by Keely McKee
on April 03, 2018
Cyber Security & Data Privacy
Legal & Industry Education
“Did you hear that [insert large corporation here] was hacked?”
It seems like this question—along with a word of warning to anyone holding an account with said corporation—comes up every few weeks in conversations with friends, colleagues, and even my mom. Data breaches are habitually making headlines with stories about hackers after personal consumer data, extortionists using ransomware for financial gain, or hacktivists looking to blow the whistle on unethical or illegal activity.
It was hard to miss headlines about the Equifax breach where hackers accessed the sensitive personal information of millions of Americans. Other buzzworthy cybercrime incidents—such as the Ashley Madison breach—were conducted by hackers who wanted to expose a scandal.
As corporations respond to breaches, there’s no doubt a law firm is helping them pick up the pieces. But how well are law firms looking out for themselves?
Because law firms help their clients with the nitty gritty details for mergers and acquisitions, intellectual property, and other confidential business activities, they’re prime targets for hackers. They have a treasure trove of information that cyber pirates can use for insider trading schemes or to expose individuals.
Take the Panama Papers breach in 2016. More than 11 million files were leaked from the database of a Panama-based law firm. The documents exposed the offshore dealings of several world leaders as well as more than 100 politicians and public officials. While that firm might have been targeted for its high-profile clients and offshore services, it’s part and parcel of every law firm’s business to house and discuss sensitive client information.
Another 2016 law firm attack that didn’t get as much air time surrounded an insider trading ruse. The Securities and Exchange Commission (SEC) charged three traders with trading based on information stolen from two New York-based law firms. The hackers installed malware on the law firms’ networks, enabling them to access employee email accounts. Using information discovered in the confidential emails, they obtained almost three million dollars in illegal profits.
Pulling off a heist like this requires a complicated combination of hacking skills and stock market expertise. Some traders have even posted want ads on cyber criminal forums to find hackers. As the bad actors behind these crimes get increasingly sophisticated, law firms are forced to shift their focus to security.
In a post about cybersecurity takeaways from Relativity Fest 2017, April Runft shares insights from cybersecurity and forensic experts, including John deCraen, director of global security risk services at Alvarez & Marsal, who explained the biggest cybersecurity obstacle he sees in the field.
“The number one driver in most cybersecurity breaches is ineffective leadership and board culture,” deCraen said. “I find this in every organization I assess, without fail. They don’t have the budget they need; they’re woefully understaffed; they don’t have the tools or activities in place they should have.”
To run a successful cybersecurity program, you need to have the attention of leadership and enough resources to thoroughly get the job done. Of course, it’s also important to ensure the technology you use is doing its part to keep the data safe.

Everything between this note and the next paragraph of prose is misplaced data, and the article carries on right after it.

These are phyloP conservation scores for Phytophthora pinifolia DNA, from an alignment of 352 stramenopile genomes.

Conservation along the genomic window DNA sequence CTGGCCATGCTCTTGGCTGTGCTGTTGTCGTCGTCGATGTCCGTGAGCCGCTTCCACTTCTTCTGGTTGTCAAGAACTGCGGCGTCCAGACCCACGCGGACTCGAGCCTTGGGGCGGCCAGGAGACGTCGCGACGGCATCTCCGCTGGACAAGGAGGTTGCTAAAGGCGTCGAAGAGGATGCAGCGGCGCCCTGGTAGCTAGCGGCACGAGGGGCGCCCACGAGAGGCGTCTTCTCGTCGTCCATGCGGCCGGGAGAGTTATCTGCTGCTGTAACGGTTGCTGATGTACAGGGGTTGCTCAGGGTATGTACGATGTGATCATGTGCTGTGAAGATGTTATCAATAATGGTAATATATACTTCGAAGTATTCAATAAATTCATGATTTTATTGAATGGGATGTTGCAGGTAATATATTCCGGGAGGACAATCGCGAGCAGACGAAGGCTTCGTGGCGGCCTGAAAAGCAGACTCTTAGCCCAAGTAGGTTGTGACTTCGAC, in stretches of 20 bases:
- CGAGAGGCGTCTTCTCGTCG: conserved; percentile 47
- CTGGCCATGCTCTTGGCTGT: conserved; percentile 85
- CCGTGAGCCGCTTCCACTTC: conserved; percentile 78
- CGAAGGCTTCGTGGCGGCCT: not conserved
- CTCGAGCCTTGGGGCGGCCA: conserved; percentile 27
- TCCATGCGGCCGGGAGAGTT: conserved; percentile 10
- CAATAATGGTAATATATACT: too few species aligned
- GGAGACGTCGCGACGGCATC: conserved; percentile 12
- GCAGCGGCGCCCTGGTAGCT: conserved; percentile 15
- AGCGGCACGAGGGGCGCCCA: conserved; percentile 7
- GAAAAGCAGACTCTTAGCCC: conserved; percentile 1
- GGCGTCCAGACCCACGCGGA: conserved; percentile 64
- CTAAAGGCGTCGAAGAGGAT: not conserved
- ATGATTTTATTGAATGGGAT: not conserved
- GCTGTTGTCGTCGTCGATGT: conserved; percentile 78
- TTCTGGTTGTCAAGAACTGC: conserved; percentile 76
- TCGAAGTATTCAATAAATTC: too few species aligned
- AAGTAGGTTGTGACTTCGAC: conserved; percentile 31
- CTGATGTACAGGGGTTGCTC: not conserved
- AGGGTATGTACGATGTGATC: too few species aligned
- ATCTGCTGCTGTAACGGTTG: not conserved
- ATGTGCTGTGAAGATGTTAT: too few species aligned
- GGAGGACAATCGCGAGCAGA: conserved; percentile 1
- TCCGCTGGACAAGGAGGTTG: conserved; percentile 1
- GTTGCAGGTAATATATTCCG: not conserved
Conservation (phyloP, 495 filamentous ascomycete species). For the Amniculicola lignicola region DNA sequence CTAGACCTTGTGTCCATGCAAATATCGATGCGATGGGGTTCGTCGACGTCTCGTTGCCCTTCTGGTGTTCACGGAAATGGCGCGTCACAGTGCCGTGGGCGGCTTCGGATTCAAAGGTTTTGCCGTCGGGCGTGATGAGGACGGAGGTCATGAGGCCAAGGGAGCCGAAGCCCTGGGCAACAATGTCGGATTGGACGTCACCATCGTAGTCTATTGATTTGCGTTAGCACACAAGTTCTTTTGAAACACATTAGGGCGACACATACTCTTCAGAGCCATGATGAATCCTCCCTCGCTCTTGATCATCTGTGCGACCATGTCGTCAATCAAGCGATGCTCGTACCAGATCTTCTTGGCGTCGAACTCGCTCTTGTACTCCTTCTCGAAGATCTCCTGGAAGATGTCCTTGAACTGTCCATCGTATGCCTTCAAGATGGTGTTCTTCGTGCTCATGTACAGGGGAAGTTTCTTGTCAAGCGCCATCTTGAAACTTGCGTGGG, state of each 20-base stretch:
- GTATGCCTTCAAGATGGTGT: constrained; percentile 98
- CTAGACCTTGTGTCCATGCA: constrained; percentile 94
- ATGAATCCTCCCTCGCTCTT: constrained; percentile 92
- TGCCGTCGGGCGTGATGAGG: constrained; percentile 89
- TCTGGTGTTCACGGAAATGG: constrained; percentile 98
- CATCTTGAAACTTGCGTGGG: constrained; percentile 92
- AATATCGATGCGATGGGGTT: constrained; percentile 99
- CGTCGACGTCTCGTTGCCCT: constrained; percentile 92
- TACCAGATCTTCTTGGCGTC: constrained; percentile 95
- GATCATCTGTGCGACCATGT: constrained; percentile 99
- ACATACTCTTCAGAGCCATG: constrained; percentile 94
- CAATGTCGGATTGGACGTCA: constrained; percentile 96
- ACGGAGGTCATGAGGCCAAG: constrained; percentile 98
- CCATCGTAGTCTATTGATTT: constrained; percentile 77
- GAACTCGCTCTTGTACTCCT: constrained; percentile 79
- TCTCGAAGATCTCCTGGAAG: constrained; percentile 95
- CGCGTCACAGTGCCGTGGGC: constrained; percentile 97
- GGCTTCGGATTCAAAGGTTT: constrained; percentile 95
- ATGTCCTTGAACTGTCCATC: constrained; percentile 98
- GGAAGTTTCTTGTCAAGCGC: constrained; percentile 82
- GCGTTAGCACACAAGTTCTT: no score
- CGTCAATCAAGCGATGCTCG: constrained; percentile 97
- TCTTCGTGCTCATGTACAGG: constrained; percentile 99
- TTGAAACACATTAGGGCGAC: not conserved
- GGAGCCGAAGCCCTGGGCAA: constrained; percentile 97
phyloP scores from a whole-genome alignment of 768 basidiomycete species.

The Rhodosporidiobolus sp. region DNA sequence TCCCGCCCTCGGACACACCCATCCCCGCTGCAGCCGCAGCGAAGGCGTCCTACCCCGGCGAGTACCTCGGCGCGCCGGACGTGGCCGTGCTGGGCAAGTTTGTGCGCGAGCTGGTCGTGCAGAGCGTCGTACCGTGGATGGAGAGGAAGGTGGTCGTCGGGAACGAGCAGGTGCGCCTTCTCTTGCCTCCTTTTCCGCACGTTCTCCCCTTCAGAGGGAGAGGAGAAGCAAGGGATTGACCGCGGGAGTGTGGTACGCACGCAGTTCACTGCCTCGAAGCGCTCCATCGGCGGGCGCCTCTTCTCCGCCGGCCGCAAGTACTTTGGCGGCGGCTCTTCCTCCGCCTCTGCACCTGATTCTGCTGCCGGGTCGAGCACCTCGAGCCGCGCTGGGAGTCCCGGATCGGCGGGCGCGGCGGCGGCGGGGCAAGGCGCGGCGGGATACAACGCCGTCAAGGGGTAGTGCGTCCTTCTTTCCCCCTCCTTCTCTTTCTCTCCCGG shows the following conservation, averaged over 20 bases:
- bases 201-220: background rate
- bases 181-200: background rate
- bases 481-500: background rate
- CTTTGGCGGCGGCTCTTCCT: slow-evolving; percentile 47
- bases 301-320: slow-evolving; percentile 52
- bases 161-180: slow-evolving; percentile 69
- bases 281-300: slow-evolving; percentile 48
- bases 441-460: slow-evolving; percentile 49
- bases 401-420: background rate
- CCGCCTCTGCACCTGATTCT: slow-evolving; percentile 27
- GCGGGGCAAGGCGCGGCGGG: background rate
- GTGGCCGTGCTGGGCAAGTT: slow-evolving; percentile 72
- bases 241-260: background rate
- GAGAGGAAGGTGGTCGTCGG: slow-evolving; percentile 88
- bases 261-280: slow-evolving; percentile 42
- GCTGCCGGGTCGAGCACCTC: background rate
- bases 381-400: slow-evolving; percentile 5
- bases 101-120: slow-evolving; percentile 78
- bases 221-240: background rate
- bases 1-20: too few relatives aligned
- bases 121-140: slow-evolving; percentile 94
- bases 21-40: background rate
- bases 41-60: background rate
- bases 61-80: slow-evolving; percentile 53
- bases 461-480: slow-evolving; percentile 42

In a recent interview with Dan Patterson from TechRepublic, Microsoft’s chief information security officer for Azure Government Matt Rathbun and Relativity’s chief security officer Amanda Fennell discussed security in the e-discovery cloud. The two discuss why partnerships between cloud providers and software developers—such as Microsoft Azure and RelativityOne—can help keep your most sensitive data safe.
While your software and security experts can build a fortress around your data, security is an organization-wide responsibility. Relativity’s former chief security officer Bill Lederer offered some tips to a culture of security in the post 5 Tactics to Improve Your Security This Year. He shared a few additional tactics to help fend off some common cyber threats and vulnerabilities, including:
Have you ever received an email that appears to be from someone you know or an organization you work with, but something looks or sounds off? These scams are designed to obtain information by tricking you into thinking the request is from a trusted source.
Some password no-nos have been engrained in our brains—such as not using your birthdate as your bank pin number and never writing passwords down—but there are more bad practices that haven’t yet become common practice and could leave you susceptible to breaches.
With hackers getting more sophisticated, it can be difficult to test for every situation. However, if you’re not running tests to stimulate real-life situations, you might miss vulnerabilities that could be proactively fixed.
Outdated software, USB sticks and other plug-in devices, and improper network security standards can leave your organization vulnerable to attacks.
For advice about how to combat these vulnerabilities, read the full post.
Keely McKee is a member of the marketing communications team at Relativity, specializing in content development.
Cybersecurity 101: Protecting Law Firms from 'Bad Actor' Entry via Email Phishing
Is Your Organization Vulnerable to a Cyber Attack? 3 Steps to Put Your Mind at Ease
Combating Global Corruption: Lessons from the 'Jason Bournes' of e-Discovery